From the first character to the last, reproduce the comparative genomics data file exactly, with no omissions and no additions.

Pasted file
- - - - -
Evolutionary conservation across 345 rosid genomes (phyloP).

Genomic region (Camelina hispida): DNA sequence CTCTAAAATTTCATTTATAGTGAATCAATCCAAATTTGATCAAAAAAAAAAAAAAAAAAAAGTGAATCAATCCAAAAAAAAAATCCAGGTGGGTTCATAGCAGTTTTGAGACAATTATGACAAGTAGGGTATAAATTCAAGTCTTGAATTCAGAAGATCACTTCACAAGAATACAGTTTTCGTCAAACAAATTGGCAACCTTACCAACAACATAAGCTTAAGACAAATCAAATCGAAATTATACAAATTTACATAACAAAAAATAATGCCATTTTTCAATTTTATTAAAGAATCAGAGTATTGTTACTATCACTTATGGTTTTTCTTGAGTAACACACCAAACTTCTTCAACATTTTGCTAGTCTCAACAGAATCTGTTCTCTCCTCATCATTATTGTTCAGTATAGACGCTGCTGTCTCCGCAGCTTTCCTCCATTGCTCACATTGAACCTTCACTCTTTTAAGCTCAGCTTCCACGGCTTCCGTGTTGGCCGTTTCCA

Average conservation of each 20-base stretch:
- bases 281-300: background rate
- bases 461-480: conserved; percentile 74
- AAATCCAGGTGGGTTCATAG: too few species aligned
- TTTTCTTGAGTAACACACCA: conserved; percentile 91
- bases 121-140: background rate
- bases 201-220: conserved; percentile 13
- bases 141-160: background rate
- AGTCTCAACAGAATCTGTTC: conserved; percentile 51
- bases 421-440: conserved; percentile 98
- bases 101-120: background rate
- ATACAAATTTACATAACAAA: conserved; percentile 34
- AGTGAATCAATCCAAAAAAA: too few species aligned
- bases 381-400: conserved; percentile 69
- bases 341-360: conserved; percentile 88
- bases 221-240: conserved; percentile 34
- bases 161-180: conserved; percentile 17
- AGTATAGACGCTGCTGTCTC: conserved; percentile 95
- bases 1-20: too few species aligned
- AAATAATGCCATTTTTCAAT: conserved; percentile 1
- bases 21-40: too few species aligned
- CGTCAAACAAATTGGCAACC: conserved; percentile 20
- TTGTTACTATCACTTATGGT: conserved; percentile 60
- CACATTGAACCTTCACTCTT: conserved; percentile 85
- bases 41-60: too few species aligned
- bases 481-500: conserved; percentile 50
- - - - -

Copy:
Evolutionary conservation across 345 rosid genomes (phyloP).

Genomic region (Camelina hispida): DNA sequence CTCTAAAATTTCATTTATAGTGAATCAATCCAAATTTGATCAAAAAAAAAAAAAAAAAAAAGTGAATCAATCCAAAAAAAAAATCCAGGTGGGTTCATAGCAGTTTTGAGACAATTATGACAAGTAGGGTATAAATTCAAGTCTTGAATTCAGAAGATCACTTCACAAGAATACAGTTTTCGTCAAACAAATTGGCAACCTTACCAACAACATAAGCTTAAGACAAATCAAATCGAAATTATACAAATTTACATAACAAAAAATAATGCCATTTTTCAATTTTATTAAAGAATCAGAGTATTGTTACTATCACTTATGGTTTTTCTTGAGTAACACACCAAACTTCTTCAACATTTTGCTAGTCTCAACAGAATCTGTTCTCTCCTCATCATTATTGTTCAGTATAGACGCTGCTGTCTCCGCAGCTTTCCTCCATTGCTCACATTGAACCTTCACTCTTTTAAGCTCAGCTTCCACGGCTTCCGTGTTGGCCGTTTCCA

Average conservation of each 20-base stretch:
- bases 281-300: background rate
- bases 461-480: conserved; percentile 74
- AAATCCAGGTGGGTTCATAG: too few species aligned
- TTTTCTTGAGTAACACACCA: conserved; percentile 91
- bases 121-140: background rate
- bases 201-220: conserved; percentile 13
- bases 141-160: background rate
- AGTCTCAACAGAATCTGTTC: conserved; percentile 51
- bases 421-440: conserved; percentile 98
- bases 101-120: background rate
- ATACAAATTTACATAACAAA: conserved; percentile 34
- AGTGAATCAATCCAAAAAAA: too few species aligned
- bases 381-400: conserved; percentile 69
- bases 341-360: conserved; percentile 88
- bases 221-240: conserved; percentile 34
- bases 161-180: conserved; percentile 17
- AGTATAGACGCTGCTGTCTC: conserved; percentile 95
- bases 1-20: too few species aligned
- AAATAATGCCATTTTTCAAT: conserved; percentile 1
- bases 21-40: too few species aligned
- CGTCAAACAAATTGGCAACC: conserved; percentile 20
- TTGTTACTATCACTTATGGT: conserved; percentile 60
- CACATTGAACCTTCACTCTT: conserved; percentile 85
- bases 41-60: too few species aligned
- bases 481-500: conserved; percentile 50